Graphic: "What did Rove and the A.G. Know? Do Emails Provide Evidence?"

Chris Cuomo: "Well, as Sam said, the temperatures may be dropping across much of the country, but for Karl Rove and Attorney General Alberto Gonzales, the heat is on. Mostly thanks to revelations in the firings of the those eight U.S. Attorneys, including newly released e-mail that reveals more about Rove's involvement. Our team is tracking this developing story. We’re going to begin with Pierre Thomas. Good morning, Pierre."

Pierre Thomas: "Chris, those e-mails show that the White House was much more involved than previously known. But today Karl Rove is fighting back. White House advisor Karl Rove is lashing out at Democrats, accusing them of trying to create a scandal, where he says there is none."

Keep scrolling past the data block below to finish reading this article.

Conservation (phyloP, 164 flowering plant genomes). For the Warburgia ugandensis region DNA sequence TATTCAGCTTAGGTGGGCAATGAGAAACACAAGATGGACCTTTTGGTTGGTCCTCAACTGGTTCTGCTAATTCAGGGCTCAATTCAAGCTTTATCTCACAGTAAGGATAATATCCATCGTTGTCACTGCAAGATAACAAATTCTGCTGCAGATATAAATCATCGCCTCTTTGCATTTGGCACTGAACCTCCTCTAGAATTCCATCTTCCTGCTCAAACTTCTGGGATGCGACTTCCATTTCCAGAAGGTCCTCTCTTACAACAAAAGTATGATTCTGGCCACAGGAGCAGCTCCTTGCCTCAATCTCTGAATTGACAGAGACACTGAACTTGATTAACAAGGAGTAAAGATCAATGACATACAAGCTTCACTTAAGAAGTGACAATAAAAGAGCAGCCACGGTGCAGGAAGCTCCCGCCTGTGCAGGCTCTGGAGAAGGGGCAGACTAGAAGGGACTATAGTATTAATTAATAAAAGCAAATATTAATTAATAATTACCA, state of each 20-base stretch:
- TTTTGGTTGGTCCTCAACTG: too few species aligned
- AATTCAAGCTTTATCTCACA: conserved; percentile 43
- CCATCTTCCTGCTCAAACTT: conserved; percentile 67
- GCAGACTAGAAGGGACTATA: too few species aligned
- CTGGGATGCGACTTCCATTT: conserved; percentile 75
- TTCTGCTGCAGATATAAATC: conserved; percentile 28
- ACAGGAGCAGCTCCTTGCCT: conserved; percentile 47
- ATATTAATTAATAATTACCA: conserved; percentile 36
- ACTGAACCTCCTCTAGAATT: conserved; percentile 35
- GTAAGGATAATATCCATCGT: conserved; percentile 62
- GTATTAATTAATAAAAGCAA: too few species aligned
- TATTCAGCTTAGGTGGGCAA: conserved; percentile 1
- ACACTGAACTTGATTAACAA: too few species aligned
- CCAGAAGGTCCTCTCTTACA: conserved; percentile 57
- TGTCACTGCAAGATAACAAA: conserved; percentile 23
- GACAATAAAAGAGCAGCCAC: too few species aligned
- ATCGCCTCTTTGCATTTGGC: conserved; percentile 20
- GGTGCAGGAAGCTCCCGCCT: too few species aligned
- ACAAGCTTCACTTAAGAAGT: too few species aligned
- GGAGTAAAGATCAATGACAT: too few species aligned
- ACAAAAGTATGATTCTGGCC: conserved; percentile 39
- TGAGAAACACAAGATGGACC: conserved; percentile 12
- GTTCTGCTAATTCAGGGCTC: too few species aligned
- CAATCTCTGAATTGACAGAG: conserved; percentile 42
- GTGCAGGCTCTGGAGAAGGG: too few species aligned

Karl Rove: "We're at a point where people want to play politics with it."

Thomas: "Rove said U.S. attorneys can be fired by a president at any time. Period"

Karl Rove: "I would simply ask that everybody who is playing politics with this be asked to comment about what they think about the removal of 123 U.S. Attorneys during the previous administration."

Notice that Rove’s mention of this inconvenient fact is described as "lashing out." Additionally, ABC oddly chose to alter the picture of Rove into a distorted black and white photo. (See above picture.) Undaunted, Thomas ignored Mr. Rove’s point and maintained the focus on the Democratic-friendly topic of bringing down Republicans: